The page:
From the Discovery Centre team – Liz
It certainly feels like autumn has hit all of a sudden with the cooler days. Hundreds of swallows are gathering on the lines around the kirk, preparing to make their way to Africa, and more and more turnstones are feeding on the shore beside the Centre each day. Our scopes provide a perfect view of the waders foraging amongst the rockpools. While many of the birds are leaving the islands, grey seals are showing increasing interest in the beach on the Isle of May as they approach their breeding season, with several spending long periods of time just offshore.
Our late shag chicks on the isle of Fidra are no longer spending time around the nest and have headed out to explore the wider world. They are likely to be among the dozens of shags we see drying out on the rocks around Fidra at low tide. Fidra cliff continues to be one of the best cameras on which to view peregrines although we have also been seeing them regularly on Craigleith.
Wildlife – Maggie Sheddan
Bass Rock, 3 September
The wind was picking up. Slowly, as the pressure changed, the sea of dark wing flapping intensified, a cloud of white hovered above the ridge as the adults hung in the air above our heads, every second the calls increasing in volume into this mass crescendo that immersed and encased us in this stunning spectacle, and, of course, I was so engrossed I hadn’t pressed record on the camera. A most wondrous sight not often witnessed and far better to absorb than record! I was on the rock with the researchers (from Glasgow University) deploying tags and ringing the immature birds (not gugas). Unfortunately weather defeats us this week. It will be a while before all the data is downloaded and studied but it appears it is bringing some very interesting and surprising results.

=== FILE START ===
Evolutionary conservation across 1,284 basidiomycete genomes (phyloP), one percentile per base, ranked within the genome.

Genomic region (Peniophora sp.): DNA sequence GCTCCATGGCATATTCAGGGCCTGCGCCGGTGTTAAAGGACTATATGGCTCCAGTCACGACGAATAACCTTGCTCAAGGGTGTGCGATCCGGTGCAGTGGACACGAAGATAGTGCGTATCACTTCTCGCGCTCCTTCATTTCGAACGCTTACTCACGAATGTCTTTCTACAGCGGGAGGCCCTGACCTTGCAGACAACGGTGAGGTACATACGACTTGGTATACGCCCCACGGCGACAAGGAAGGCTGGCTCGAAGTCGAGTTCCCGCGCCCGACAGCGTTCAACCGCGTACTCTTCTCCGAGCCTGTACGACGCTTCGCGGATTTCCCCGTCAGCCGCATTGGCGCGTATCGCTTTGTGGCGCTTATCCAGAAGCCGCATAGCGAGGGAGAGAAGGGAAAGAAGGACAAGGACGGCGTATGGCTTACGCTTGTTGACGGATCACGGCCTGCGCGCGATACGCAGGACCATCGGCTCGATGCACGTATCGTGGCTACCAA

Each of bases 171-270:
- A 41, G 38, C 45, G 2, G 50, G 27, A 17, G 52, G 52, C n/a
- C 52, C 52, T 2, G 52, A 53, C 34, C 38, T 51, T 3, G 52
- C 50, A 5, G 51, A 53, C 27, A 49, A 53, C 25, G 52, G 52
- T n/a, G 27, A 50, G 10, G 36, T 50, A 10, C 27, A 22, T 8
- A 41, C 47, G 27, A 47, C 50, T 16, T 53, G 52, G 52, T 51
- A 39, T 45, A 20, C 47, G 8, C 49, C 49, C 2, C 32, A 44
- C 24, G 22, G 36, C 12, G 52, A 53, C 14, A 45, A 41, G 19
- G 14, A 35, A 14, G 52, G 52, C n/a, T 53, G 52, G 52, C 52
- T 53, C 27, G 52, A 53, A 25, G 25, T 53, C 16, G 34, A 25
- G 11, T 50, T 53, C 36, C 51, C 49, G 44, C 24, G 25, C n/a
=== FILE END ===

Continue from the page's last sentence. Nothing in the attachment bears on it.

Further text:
Although gugas have been ‘jumping’ this last 3 weeks, it was obvious it is fast approaching peak times. With the weather turning and the tags deployed it was a short visit and no time to build the ramps. I spotted a young chick that had fallen from the nest. Decisions can be difficult as it is impossible to rescue every chick. It looked poorly, however, Jana found a sprat on the path and fed this wee soul. Fast forward 2 days. With the Discovery Centre team on a maintenance trip, I joined them. Time was limited to construct the ramps and chop some of the vegetation that restricts them. (It has just flourished this last few weeks and they get stuck behind it!). Not ideal but ramps constructed and the roof ramps in place thanks to Andy and Alex, a quick check to see how many white fluffy ones can be spotted, and there on the path was the one from a couple of days before! The sprat had obviously sustained it but, unless lifted, certain death. I’m pleased that, despite being pecked and pretty weak, it is surviving and doing well at Fishcross. As it went to Colin (SSPCA) in the evening, he too thought it may not survive, but fed it and kept it at home to find it perky, head sticking out the box and quite vocal by the morning.
With the onshore swell building yesterday, and many gugas now on the seas it is inevitable that we will receive calls this week. I called the team at Fishcross last night to warn of the expected influx and chat things through. Thankfully, with many pens empty awaiting seal pupping time, they have plenty space to accommodate rescued birds. A note was sent to all departments last week to help advise on any rescue /advice etc. What was lovely, chatting with Colin as I’ve sent a few fluffy ones this last month, is that all have survived with the first due to be released whenever the weather calms.
East winds, great for migrants although a little stormy for sea watching. However, with over 30 turnstones, redshank, curlew, eider, heron, black headed and common gull, mute swans, pied wag all spotted this last month or so, there is always something to spot.